Space Norway Makes Changes in Senior Management

The board of Space Norway Group has appointed Morten Tengs as acting Chief Executive Officer (CEO) for the Space Norway group, effective from June 1 of this year. He transitions from his previous role as CEO of Telenor Satellite. Dag H. Stølan, current CEO of Space Norway, will assume a new position as Executive Vice President of the company.

Space Norways new top management with former CEO ac Executive Vice President and Morten Tengs a new, acting CEO.
Dag H. Stølan (left) and Morten Tengs. Photo: Sapce Norway

"With the acquisition of Telenor Satellite, the Space Norway group has become the largest satellite operator in Northern Europe. The company plays a pivotal role in the Norwegian space industry and is a major international satellite operator, and it is a goal for Space Norway to be a driving force in the further development of Norwegian and international satellite industry. Against this backdrop, I have recommended to the board that Space Norway should change its senior management. I am pleased that Morten Tengs will lead the group until a new permanent CEO is appointed," says the outgoing CEO Dag H. Stølan.

Morten Tengs has been leading Telenor Satellite since 2013. He will be replaced by Peter Olsen, who until now has served as the Director of Business Development at Telenor Satellite.

"I have accepted the position of interim CEO for the Space Norway group and look forward to building on the strong foundation that Dag H. Stølan has established," says Morten Tengs.

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Near Field Range test - Reaching one of ASBM's last major milestones

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Space Norway to change corporate functions

Effective April 18, Martin Foss will assume the role of Group Chief Financial Officer (CFO) within the Space Norway group. Foss joins from his position as CFO at Telenor Satellite.

At the same time Gro Undrum will take on the role of Group CHRO and Director of administrative functions.

Torstein Losnedahl, previously Contract Manager in Space Norway, will join the group management team as Group Chief Legal Officer (CLO). He will be responsible for legal and regulatory matters throughout the group.

Geir Anders Varanes, currently the IT leader at Telenor Satellite, will henceforth be responsible for IT within the group.

"Space Norway has significantly expanded its presence in the Norwegian space industry with the acquisition of Telenor Satellite. Therefore, it is natural to evolve key functions, and I am very pleased that we are building and developing the group further with internal talent," says Dag H. Stølan, CEO of Space Norway.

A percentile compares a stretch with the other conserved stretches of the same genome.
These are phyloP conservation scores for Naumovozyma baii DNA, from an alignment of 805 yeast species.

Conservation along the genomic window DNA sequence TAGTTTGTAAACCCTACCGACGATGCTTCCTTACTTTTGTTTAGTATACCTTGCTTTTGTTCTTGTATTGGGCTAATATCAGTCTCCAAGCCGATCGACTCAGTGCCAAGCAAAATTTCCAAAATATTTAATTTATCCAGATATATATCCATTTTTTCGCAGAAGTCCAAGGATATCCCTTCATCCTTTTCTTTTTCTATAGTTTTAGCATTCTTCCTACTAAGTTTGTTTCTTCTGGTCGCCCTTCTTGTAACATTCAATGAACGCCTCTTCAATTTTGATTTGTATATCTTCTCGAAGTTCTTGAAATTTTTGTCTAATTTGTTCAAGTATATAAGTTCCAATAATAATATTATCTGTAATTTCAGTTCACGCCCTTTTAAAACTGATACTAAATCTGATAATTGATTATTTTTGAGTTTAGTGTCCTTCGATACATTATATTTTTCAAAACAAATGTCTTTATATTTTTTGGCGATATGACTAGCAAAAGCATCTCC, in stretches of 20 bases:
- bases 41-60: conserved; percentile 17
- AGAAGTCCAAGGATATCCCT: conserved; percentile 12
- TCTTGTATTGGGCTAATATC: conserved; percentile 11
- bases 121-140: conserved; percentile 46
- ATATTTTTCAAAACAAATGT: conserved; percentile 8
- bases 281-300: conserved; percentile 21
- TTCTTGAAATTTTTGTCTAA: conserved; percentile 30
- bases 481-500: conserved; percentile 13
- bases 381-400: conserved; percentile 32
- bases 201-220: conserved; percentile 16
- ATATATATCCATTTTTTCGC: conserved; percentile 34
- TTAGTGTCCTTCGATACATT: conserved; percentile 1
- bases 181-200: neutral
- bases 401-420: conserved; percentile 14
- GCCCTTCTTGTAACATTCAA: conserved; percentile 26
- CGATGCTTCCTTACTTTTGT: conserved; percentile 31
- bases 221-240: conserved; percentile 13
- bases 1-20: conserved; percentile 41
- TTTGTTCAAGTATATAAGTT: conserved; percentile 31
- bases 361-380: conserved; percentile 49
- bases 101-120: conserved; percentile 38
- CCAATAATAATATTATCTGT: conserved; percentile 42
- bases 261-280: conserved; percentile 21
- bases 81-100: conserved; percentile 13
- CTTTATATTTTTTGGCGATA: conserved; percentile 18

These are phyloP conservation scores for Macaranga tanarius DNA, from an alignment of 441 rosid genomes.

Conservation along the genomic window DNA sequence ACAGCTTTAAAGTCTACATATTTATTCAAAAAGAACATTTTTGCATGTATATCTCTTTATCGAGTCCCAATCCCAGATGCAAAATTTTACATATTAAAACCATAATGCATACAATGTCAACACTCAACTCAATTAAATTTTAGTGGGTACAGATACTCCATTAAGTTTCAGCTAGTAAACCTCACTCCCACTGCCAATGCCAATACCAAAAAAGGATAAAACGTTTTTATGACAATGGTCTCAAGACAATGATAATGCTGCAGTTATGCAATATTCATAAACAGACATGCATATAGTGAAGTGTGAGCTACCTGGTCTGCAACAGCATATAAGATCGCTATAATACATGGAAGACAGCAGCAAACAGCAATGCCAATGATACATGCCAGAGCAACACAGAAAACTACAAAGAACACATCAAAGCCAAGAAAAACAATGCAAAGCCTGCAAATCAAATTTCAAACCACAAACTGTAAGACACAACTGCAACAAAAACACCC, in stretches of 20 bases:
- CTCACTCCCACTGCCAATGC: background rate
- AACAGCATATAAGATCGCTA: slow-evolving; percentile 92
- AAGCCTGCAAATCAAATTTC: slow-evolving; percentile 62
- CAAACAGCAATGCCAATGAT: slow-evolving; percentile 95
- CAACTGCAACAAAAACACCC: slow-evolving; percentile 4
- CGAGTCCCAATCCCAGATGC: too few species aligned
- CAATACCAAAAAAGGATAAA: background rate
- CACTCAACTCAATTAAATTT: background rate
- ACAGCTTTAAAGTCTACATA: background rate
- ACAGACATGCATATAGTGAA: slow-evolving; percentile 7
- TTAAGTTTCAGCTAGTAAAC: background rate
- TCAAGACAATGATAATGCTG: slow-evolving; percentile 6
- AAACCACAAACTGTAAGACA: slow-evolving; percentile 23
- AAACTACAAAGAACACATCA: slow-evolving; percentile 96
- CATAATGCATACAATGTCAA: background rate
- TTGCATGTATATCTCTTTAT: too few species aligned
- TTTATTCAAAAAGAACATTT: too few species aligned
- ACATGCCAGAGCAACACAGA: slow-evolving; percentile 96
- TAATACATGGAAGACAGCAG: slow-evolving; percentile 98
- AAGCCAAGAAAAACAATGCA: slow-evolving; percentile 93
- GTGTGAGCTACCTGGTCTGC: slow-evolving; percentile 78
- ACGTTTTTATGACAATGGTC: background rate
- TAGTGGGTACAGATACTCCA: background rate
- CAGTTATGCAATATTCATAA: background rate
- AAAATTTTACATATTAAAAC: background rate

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Near Field Range test - Reaching one of ASBM's last major milestones

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Near Field Range test – Reaching one of ASBM’s last major milestones

One of the final major milestones in the test regimen for our two ASBM satellites is complete. Near Field Range testing involves measuring the radio raditation diagrams from the antennas. This test is conducted as an integral part of the Final Integrated System Test (FIST).

FIST verifies that all systems are functioning as they should and have not been damaged after the two major tests, TVAC and dynamic tests, which subject the satellites to the same conditions as they will experience during launch and in their orbit in space.

During TVAC and dynamic testing, the antennas and solar panels are not deployed since they are folded together during launch. Therefore, functionality is tested on these essential components during FIST.

Antennas aboard a satellite receive and transmit signals, and before they are launched, tests are conducted to make sure the antennas do transmit signals to their exact intended destinations (read more about antennas and payloads here). When a satellite orbits as far out as 43,000 kilometers in space, the antennas cover a large area on Earth, and even a small deviation in the direction of the beam will result in significant variations in signal strengths across the covered areas.